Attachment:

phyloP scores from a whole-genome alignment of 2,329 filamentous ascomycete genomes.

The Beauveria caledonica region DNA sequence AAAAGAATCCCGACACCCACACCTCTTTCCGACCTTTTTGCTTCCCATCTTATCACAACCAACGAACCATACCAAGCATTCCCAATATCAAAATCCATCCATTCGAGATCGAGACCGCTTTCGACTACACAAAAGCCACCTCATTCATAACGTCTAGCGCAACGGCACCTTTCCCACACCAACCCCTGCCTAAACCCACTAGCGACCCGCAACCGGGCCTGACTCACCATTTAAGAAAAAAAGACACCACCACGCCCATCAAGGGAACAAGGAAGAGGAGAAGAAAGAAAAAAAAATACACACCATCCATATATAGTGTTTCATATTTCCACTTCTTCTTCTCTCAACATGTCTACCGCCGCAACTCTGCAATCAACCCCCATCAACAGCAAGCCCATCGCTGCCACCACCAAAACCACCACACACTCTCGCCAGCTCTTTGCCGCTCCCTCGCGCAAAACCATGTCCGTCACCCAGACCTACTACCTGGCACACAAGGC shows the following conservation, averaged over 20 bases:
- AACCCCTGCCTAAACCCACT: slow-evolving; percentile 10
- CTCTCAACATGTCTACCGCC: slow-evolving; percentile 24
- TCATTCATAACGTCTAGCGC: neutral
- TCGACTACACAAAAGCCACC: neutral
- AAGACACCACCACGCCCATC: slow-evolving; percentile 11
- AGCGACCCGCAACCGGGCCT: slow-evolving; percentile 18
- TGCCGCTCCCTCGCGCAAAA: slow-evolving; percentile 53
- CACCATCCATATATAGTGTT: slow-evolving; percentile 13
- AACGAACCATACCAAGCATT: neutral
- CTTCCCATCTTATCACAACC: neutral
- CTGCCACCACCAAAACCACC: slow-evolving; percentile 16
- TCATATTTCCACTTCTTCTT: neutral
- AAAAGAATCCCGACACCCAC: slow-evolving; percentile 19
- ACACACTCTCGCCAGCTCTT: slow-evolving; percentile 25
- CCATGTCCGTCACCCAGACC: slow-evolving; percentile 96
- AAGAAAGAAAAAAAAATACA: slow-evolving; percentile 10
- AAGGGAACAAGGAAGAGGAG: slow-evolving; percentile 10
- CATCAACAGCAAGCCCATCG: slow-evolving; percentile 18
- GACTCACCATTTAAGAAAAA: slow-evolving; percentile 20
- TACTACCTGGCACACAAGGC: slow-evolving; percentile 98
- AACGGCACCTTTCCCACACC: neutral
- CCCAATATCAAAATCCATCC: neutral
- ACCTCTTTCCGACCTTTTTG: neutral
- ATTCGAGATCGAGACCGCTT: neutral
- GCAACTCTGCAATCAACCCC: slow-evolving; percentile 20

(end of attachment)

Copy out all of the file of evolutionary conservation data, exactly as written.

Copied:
phyloP scores from a whole-genome alignment of 2,329 filamentous ascomycete genomes.

The Beauveria caledonica region DNA sequence AAAAGAATCCCGACACCCACACCTCTTTCCGACCTTTTTGCTTCCCATCTTATCACAACCAACGAACCATACCAAGCATTCCCAATATCAAAATCCATCCATTCGAGATCGAGACCGCTTTCGACTACACAAAAGCCACCTCATTCATAACGTCTAGCGCAACGGCACCTTTCCCACACCAACCCCTGCCTAAACCCACTAGCGACCCGCAACCGGGCCTGACTCACCATTTAAGAAAAAAAGACACCACCACGCCCATCAAGGGAACAAGGAAGAGGAGAAGAAAGAAAAAAAAATACACACCATCCATATATAGTGTTTCATATTTCCACTTCTTCTTCTCTCAACATGTCTACCGCCGCAACTCTGCAATCAACCCCCATCAACAGCAAGCCCATCGCTGCCACCACCAAAACCACCACACACTCTCGCCAGCTCTTTGCCGCTCCCTCGCGCAAAACCATGTCCGTCACCCAGACCTACTACCTGGCACACAAGGC shows the following conservation, averaged over 20 bases:
- AACCCCTGCCTAAACCCACT: slow-evolving; percentile 10
- CTCTCAACATGTCTACCGCC: slow-evolving; percentile 24
- TCATTCATAACGTCTAGCGC: neutral
- TCGACTACACAAAAGCCACC: neutral
- AAGACACCACCACGCCCATC: slow-evolving; percentile 11
- AGCGACCCGCAACCGGGCCT: slow-evolving; percentile 18
- TGCCGCTCCCTCGCGCAAAA: slow-evolving; percentile 53
- CACCATCCATATATAGTGTT: slow-evolving; percentile 13
- AACGAACCATACCAAGCATT: neutral
- CTTCCCATCTTATCACAACC: neutral
- CTGCCACCACCAAAACCACC: slow-evolving; percentile 16
- TCATATTTCCACTTCTTCTT: neutral
- AAAAGAATCCCGACACCCAC: slow-evolving; percentile 19
- ACACACTCTCGCCAGCTCTT: slow-evolving; percentile 25
- CCATGTCCGTCACCCAGACC: slow-evolving; percentile 96
- AAGAAAGAAAAAAAAATACA: slow-evolving; percentile 10
- AAGGGAACAAGGAAGAGGAG: slow-evolving; percentile 10
- CATCAACAGCAAGCCCATCG: slow-evolving; percentile 18
- GACTCACCATTTAAGAAAAA: slow-evolving; percentile 20
- TACTACCTGGCACACAAGGC: slow-evolving; percentile 98
- AACGGCACCTTTCCCACACC: neutral
- CCCAATATCAAAATCCATCC: neutral
- ACCTCTTTCCGACCTTTTTG: neutral
- ATTCGAGATCGAGACCGCTT: neutral
- GCAACTCTGCAATCAACCCC: slow-evolving; percentile 20